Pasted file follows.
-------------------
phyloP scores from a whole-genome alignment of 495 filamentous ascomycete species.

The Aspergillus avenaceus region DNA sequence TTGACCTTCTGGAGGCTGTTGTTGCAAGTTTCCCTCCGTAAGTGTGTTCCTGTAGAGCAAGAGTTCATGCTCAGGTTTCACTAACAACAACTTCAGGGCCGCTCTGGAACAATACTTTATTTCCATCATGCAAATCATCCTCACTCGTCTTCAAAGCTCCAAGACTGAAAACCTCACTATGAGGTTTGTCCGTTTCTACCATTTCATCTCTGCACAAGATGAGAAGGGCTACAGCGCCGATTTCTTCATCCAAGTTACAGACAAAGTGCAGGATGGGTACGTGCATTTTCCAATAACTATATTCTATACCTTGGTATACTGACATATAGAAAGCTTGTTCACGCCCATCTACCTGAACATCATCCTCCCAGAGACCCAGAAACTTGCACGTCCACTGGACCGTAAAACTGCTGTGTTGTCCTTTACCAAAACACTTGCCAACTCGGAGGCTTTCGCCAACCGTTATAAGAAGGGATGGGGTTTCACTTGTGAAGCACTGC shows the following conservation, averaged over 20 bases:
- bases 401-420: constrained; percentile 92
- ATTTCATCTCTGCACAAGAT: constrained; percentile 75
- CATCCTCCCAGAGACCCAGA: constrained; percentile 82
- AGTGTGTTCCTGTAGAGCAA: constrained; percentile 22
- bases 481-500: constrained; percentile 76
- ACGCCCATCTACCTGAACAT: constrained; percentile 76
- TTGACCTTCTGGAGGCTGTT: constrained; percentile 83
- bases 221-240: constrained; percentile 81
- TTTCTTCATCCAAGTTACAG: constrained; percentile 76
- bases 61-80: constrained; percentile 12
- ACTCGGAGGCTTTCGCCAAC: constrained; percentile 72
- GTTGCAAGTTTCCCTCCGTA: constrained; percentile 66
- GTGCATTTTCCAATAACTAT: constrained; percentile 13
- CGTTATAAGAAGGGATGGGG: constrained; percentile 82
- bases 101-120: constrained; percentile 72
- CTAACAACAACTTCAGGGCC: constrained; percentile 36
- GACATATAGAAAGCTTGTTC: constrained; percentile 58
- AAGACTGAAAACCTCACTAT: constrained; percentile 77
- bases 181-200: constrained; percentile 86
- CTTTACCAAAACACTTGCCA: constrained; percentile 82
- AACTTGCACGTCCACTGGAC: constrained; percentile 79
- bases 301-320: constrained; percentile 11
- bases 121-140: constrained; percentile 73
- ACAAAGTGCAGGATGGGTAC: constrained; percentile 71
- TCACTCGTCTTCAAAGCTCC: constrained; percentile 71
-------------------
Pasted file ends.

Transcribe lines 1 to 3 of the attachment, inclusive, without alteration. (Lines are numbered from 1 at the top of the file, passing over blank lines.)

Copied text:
phyloP scores from a whole-genome alignment of 495 filamentous ascomycete species.

The Aspergillus avenaceus region DNA sequence TTGACCTTCTGGAGGCTGTTGTTGCAAGTTTCCCTCCGTAAGTGTGTTCCTGTAGAGCAAGAGTTCATGCTCAGGTTTCACTAACAACAACTTCAGGGCCGCTCTGGAACAATACTTTATTTCCATCATGCAAATCATCCTCACTCGTCTTCAAAGCTCCAAGACTGAAAACCTCACTATGAGGTTTGTCCGTTTCTACCATTTCATCTCTGCACAAGATGAGAAGGGCTACAGCGCCGATTTCTTCATCCAAGTTACAGACAAAGTGCAGGATGGGTACGTGCATTTTCCAATAACTATATTCTATACCTTGGTATACTGACATATAGAAAGCTTGTTCACGCCCATCTACCTGAACATCATCCTCCCAGAGACCCAGAAACTTGCACGTCCACTGGACCGTAAAACTGCTGTGTTGTCCTTTACCAAAACACTTGCCAACTCGGAGGCTTTCGCCAACCGTTATAAGAAGGGATGGGGTTTCACTTGTGAAGCACTGC shows the following conservation, averaged over 20 bases:
- bases 401-420: constrained; percentile 92